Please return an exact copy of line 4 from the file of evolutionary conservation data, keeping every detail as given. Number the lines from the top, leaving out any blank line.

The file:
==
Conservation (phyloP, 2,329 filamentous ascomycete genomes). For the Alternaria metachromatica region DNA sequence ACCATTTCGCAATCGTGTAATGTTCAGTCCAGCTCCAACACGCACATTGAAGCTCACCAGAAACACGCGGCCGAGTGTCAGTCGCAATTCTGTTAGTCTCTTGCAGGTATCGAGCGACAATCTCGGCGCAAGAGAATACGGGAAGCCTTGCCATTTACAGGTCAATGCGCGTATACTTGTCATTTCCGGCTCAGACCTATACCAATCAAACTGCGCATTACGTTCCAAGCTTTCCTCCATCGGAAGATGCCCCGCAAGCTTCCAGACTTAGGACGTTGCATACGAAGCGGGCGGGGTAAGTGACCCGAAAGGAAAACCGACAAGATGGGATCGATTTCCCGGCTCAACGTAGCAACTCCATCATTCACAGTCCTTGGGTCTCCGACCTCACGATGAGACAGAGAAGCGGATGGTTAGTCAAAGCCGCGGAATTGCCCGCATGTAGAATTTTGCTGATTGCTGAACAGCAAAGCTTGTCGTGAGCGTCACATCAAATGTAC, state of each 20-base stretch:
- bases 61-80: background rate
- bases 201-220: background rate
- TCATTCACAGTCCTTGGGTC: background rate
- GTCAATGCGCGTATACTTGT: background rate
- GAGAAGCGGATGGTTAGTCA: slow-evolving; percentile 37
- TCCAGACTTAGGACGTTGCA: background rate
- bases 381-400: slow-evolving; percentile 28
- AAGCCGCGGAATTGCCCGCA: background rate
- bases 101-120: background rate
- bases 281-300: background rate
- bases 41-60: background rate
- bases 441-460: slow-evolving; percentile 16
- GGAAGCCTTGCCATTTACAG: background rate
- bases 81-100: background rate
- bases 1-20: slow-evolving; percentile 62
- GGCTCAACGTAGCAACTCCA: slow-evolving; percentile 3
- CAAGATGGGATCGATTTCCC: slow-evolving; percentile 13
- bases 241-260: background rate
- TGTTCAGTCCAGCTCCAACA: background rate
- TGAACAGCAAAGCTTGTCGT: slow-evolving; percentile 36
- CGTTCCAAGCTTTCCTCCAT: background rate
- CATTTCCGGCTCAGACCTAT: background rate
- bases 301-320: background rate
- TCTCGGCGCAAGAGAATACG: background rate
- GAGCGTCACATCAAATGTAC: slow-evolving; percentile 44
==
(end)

- TCATTCACAGTCCTTGGGTC: background rate